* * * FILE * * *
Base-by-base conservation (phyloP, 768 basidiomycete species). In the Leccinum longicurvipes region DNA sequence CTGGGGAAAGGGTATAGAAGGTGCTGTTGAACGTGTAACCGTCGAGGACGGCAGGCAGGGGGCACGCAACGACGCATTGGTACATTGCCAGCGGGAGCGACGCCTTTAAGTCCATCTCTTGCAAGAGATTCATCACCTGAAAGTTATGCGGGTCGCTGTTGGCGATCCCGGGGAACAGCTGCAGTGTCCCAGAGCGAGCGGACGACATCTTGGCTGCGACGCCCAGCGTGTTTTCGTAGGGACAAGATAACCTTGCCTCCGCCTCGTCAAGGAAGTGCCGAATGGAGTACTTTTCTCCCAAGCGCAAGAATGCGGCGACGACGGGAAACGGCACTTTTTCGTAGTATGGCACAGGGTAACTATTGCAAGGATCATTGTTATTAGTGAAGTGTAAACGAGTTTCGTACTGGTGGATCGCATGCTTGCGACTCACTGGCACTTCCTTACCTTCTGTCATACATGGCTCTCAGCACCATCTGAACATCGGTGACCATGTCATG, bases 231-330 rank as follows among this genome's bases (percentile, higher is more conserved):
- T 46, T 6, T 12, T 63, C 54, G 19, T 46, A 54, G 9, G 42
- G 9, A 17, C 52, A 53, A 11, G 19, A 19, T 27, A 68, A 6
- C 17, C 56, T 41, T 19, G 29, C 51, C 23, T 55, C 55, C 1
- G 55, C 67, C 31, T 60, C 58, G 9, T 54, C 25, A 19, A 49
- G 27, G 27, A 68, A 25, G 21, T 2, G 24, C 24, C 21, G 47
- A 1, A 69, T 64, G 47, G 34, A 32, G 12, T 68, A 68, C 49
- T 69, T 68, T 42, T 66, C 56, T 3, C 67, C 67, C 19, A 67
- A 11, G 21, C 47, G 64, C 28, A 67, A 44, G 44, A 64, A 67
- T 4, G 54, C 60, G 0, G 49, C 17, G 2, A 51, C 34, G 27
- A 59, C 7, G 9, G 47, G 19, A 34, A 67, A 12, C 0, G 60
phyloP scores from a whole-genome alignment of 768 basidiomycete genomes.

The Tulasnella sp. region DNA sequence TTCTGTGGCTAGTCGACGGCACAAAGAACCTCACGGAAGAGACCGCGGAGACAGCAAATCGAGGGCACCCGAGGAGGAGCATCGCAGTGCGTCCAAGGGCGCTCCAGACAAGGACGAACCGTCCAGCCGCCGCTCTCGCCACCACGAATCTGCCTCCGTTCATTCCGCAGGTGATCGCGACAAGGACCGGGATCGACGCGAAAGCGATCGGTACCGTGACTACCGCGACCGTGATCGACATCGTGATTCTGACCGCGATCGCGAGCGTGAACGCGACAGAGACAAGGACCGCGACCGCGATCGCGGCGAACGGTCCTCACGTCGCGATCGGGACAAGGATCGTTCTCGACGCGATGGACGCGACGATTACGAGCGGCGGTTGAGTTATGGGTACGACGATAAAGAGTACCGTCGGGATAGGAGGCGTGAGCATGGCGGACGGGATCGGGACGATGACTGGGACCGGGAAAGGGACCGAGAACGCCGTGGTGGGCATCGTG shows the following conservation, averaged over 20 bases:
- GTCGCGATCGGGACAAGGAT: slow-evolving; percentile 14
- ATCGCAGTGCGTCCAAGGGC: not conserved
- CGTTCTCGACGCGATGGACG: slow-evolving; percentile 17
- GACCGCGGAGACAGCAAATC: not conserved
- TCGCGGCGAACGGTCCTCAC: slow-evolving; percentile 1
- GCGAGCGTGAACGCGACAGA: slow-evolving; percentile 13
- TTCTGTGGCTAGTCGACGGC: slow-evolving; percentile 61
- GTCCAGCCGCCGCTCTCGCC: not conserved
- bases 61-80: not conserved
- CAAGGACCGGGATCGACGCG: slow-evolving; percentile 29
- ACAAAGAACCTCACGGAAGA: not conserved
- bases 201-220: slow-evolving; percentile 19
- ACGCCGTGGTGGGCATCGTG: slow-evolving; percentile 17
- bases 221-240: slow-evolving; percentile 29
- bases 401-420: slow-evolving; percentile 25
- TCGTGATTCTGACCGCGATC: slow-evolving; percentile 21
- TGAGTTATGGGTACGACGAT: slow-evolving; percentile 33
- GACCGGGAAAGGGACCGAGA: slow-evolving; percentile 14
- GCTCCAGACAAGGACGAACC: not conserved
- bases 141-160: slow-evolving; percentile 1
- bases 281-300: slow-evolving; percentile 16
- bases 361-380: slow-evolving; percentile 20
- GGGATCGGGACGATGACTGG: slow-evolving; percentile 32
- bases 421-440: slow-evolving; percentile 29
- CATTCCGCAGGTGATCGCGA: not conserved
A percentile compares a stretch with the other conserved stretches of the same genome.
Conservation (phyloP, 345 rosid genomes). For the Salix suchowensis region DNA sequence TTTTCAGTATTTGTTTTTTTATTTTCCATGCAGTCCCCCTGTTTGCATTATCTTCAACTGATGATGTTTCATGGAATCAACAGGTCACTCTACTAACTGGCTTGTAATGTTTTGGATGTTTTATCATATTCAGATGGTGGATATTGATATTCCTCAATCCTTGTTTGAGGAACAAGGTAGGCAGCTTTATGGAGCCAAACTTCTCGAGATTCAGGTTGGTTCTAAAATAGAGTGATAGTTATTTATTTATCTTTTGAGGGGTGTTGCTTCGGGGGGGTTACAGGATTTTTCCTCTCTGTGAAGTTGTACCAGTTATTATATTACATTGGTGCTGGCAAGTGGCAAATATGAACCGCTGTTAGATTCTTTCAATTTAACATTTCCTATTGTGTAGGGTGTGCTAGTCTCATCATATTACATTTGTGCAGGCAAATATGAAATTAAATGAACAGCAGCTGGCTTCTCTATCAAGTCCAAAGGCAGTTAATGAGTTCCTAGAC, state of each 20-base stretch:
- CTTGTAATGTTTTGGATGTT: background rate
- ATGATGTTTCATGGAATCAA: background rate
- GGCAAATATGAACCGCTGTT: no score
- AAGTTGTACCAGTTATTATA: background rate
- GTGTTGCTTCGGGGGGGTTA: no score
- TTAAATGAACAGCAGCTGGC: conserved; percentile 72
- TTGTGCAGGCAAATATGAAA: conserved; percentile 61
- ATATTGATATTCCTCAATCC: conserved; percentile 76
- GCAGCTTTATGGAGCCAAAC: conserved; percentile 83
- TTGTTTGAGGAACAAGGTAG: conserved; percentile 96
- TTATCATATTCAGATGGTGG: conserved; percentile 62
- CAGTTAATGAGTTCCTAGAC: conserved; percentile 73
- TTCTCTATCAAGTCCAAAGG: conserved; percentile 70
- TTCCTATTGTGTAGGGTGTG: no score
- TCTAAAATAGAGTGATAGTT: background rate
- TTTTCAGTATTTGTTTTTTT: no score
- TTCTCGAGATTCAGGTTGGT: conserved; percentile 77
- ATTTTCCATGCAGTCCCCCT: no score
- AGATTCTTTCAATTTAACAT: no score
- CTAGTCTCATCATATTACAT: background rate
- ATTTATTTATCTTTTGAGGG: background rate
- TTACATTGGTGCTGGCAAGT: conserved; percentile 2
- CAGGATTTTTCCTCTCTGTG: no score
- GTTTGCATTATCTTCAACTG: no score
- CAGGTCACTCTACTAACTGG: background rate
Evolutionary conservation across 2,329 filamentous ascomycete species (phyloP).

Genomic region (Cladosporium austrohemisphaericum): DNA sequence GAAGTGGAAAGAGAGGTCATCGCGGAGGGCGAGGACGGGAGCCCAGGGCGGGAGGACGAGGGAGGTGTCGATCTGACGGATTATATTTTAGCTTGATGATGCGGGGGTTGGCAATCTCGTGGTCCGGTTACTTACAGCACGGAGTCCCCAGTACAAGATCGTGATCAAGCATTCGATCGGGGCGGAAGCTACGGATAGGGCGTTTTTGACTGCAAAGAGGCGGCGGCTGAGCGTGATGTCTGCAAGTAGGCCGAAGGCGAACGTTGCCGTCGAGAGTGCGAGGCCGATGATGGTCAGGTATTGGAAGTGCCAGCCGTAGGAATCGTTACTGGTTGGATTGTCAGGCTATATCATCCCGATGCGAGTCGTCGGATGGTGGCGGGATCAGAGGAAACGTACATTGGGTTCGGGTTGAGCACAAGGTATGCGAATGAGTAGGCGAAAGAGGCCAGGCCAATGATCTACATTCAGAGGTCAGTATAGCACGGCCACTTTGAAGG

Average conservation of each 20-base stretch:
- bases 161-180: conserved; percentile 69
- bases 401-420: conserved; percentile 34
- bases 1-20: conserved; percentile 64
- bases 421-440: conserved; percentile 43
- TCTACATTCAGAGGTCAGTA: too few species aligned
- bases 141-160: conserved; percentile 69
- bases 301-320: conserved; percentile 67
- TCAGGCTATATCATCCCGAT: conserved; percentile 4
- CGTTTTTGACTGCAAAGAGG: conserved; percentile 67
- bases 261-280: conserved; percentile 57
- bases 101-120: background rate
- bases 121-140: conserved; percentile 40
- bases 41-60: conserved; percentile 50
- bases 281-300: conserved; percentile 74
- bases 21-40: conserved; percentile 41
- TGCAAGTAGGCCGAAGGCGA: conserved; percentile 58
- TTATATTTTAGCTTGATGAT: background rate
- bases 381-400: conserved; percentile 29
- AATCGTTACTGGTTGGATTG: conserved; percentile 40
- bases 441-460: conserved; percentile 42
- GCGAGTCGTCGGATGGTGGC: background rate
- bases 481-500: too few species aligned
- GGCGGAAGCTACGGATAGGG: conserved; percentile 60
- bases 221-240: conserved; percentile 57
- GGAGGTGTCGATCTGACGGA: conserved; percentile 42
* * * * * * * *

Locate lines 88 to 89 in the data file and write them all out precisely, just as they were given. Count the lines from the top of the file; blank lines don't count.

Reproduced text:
- bases 441-460: conserved; percentile 42
- GCGAGTCGTCGGATGGTGGC: background rate